Adventures in the transition from C to Cocoa.

Saturday, October 13, 2007

More gdb-jutsu, 20071013

I guess, since Cocoa is already fairly well covered by a billion sources (including Apple's examples in /Developer/Examples/ stuff, which gives a decent introduction to most technologies available), that I'll shift focus somewhat into the darker side of Cocoa development: debugging, reverse engineering, and modifying applications.

I've spent an embarrassing amount of time reverse engineering a couple programs lately, and I've discovered a couple tips that can help us in this adventure.

First, a handy list of tools:

  • ClassDump

  • OCDisasm

  • gdb

The first two are amazingly handy. ClassDump basically takes an existing framework, and generates all the header files for interacting with the objects used in it. This includes the spiffy undocumented features Apple uses to make their applications spiffier than everyone else's. I'll probably do some exploring here as I transition into GUI stuff from plugin stuff as time goes on.

OCDisasm is a tender little program. It's unfinished, and probably abandoned. However, it's still handy (at least, until leopard comes out, then it will be useless). OCDisasm takes an application, and provides you with the disassembled methods used on the objects. The nice part is that it interprets common constructs with a bit of intelligence most of the time. The handiest feature I've grown to enjoy is the automatic method name placed inline in the code.

The unfortunate part is that OCDisasm only handles the PPC branch of an application. Since I know very little PPC assembly, it is of limited use in non-trivial code.

This is where tonight's gdb-jutsu comes in to play.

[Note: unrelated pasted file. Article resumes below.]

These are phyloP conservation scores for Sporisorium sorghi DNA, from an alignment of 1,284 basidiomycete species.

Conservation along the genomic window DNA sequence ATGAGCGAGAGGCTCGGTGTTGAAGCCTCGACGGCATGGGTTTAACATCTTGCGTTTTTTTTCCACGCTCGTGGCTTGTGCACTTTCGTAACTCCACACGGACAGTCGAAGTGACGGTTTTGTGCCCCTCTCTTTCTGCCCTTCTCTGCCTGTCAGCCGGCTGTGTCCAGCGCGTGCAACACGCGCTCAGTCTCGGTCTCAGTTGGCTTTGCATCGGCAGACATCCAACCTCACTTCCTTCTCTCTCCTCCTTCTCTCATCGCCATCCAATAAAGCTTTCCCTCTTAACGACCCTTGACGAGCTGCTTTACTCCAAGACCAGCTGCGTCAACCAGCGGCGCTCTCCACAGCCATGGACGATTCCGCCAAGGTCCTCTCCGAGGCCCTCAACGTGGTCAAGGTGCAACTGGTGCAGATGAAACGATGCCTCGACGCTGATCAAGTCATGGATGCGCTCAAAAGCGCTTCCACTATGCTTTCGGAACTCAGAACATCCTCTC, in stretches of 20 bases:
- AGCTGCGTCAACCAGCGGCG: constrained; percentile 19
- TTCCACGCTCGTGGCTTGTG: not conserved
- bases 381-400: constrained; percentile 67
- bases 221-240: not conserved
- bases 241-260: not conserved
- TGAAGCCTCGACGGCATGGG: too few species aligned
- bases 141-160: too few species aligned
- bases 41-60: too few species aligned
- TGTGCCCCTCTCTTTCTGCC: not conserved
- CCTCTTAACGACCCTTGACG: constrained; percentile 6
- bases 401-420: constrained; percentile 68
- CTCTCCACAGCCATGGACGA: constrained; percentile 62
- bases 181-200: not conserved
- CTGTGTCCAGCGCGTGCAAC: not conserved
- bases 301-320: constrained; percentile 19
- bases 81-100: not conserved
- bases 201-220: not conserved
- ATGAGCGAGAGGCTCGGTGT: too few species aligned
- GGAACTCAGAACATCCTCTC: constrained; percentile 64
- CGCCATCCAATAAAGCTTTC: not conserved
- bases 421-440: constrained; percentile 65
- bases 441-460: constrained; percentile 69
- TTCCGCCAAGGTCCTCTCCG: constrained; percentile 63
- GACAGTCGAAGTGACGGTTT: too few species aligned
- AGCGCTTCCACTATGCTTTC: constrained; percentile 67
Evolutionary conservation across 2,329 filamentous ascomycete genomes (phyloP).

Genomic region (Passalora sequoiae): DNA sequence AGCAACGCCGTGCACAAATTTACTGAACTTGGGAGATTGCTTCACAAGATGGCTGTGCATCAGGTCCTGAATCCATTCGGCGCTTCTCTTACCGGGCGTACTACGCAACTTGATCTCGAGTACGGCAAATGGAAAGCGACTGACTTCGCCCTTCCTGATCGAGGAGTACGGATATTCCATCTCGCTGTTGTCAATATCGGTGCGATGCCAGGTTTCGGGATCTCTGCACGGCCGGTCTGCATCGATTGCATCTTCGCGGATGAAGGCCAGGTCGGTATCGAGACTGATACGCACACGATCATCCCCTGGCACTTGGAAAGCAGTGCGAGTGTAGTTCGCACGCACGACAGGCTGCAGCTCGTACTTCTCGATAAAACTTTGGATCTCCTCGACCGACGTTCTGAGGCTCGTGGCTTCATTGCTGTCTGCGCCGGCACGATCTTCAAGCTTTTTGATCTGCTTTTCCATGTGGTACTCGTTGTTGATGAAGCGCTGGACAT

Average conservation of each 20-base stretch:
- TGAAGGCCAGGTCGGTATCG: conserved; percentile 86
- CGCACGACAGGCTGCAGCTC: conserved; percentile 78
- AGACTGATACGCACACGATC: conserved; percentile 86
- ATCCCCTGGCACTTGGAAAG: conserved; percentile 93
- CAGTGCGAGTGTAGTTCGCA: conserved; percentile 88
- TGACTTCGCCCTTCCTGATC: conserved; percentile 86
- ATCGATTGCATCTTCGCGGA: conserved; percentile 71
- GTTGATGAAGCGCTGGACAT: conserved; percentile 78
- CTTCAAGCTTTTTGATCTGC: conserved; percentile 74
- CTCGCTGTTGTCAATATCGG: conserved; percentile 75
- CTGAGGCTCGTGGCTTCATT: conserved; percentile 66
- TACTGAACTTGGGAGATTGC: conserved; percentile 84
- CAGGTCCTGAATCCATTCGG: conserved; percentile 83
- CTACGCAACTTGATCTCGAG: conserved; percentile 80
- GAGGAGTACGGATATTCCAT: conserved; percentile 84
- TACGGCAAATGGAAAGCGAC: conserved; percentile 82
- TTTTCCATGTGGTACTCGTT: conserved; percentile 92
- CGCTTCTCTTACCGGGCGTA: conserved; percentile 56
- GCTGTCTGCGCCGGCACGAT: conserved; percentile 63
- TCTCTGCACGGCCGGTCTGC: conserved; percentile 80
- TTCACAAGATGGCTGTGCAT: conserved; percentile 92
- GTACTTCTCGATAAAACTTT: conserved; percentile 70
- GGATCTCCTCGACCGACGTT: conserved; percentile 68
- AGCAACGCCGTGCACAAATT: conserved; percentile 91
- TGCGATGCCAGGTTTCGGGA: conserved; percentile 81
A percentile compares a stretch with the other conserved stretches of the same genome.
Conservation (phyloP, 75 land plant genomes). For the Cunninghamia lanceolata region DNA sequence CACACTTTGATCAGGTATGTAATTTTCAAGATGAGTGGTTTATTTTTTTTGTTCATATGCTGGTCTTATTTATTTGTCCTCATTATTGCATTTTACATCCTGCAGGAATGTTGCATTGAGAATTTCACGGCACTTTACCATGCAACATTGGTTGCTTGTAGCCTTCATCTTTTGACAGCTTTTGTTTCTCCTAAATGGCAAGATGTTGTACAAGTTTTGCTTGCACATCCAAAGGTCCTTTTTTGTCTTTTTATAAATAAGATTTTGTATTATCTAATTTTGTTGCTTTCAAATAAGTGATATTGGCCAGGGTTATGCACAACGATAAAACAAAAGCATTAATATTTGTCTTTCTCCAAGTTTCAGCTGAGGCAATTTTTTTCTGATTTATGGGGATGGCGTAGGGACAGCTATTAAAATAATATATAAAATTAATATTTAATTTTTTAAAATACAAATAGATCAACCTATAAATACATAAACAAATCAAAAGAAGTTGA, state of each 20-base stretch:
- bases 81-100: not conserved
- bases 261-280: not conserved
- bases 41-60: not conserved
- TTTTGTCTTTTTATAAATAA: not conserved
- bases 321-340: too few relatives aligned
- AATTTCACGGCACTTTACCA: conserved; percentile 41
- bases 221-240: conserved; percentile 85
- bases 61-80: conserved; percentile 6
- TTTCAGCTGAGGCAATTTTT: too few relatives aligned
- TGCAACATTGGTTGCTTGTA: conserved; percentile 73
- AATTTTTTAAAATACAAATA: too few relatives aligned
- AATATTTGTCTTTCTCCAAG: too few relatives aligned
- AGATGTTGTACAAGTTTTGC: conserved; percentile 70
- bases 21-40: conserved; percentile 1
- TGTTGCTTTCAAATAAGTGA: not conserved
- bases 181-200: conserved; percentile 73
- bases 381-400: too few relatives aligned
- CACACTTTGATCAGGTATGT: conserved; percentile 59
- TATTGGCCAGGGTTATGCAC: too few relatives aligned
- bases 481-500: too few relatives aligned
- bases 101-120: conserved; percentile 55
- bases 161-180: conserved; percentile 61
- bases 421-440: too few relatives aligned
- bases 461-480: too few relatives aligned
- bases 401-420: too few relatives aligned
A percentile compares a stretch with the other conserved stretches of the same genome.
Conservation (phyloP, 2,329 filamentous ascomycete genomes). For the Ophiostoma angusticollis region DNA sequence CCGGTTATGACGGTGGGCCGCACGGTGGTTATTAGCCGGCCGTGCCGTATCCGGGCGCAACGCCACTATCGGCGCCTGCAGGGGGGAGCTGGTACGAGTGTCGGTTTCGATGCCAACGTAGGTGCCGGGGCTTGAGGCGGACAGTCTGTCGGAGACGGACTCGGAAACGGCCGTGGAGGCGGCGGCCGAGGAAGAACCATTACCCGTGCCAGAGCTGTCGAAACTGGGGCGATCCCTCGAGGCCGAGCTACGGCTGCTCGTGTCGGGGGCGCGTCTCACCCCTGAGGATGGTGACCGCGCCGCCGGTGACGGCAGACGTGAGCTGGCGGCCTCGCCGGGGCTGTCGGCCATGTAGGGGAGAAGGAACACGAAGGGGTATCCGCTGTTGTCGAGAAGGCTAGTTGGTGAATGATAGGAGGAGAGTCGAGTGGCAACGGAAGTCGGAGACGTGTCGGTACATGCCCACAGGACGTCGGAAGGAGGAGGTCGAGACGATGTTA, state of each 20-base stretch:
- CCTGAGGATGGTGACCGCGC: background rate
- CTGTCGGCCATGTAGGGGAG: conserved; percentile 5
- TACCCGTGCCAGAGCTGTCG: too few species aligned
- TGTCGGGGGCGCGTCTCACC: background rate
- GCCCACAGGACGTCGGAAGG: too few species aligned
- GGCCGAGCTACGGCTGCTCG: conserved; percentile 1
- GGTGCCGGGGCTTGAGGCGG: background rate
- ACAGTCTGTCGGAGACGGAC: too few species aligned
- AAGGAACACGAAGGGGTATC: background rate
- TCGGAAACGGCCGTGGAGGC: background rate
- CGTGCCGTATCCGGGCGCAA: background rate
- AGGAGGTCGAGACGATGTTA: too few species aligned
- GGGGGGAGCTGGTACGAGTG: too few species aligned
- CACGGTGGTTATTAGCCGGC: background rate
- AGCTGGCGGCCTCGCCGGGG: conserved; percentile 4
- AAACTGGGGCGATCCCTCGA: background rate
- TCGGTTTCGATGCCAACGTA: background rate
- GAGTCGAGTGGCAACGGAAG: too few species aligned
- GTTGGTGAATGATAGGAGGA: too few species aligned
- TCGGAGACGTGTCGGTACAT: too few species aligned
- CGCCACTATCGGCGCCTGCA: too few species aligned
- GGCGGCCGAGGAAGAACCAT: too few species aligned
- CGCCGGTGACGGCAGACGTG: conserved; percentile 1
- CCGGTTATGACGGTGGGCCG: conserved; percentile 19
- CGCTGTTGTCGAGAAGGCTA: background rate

When disassembling a function using x/i [address] in gdb, you get unadorned disassembled output on the screen. It usually looks something like this:

0x4f9cf47 <-[SomeObject someMethod:arg:arg2:]+652>: mov 268094972(%ebx),%eax
0x4f9cf4d <-[SomeObject someMethod:arg:arg2:]+658>: mov %eax,4(%esp)
0x4f9cf51 <-[SomeObject someMethod:arg:arg2:]+662>: mov %edi,(%esp)
0x4f9cf54 <-[SomeObject someMethod:arg:arg2:]+665>: call 0x14f45032

The first column is the address in memory. The second column, between the < and >, is the method plus offset (how far into the function, in bytes). And finally, the disassembled code.

Messages are sent to objects using the dyld_stub_objc_msgSend function, seen at the end there. While it looks nothing like its pretty Objective-C counterpart, that's how it works in low-level space.

The unfortunate part is that All messages look like that (and even some functions, particularly CoreGraphics stuff), so it's difficult to tell which message an object is getting.

Thankfully, figuring this information out is quite simple, and lies in the preceding instructions.

Objective-C messages have selectors, which are stored as strings in the executable file. When an dyld_stub_objc_msgSend is called, it takes this selector as one of its arguments. Specifically, stuff that winds up landing at 4(%esp) ends up being our selector.

So, let's start looking at what gets put there. As you probably noticed, a few instructions above the call we have %eax land there. And one instruction before that, we have 268094972(%ebx) land in %eax. With just this knowledge, we can find our selector using this handy command:

(gdb) x/s *($ebx+268094972)
0x4ff0f04 <__FUNCTION__.100691+1516>: "CGLPixelFormatObj"

As you can see, we examine the data located where the program loads the selector from, and we can see our selector as text. Simple as that!

With a bit of prodding, it's also possible to grab other data types using similar methods. However, there isn't a simple rule to extract data, so you might need to play with it some to get it to work. I'll try to explain this more in a future article.

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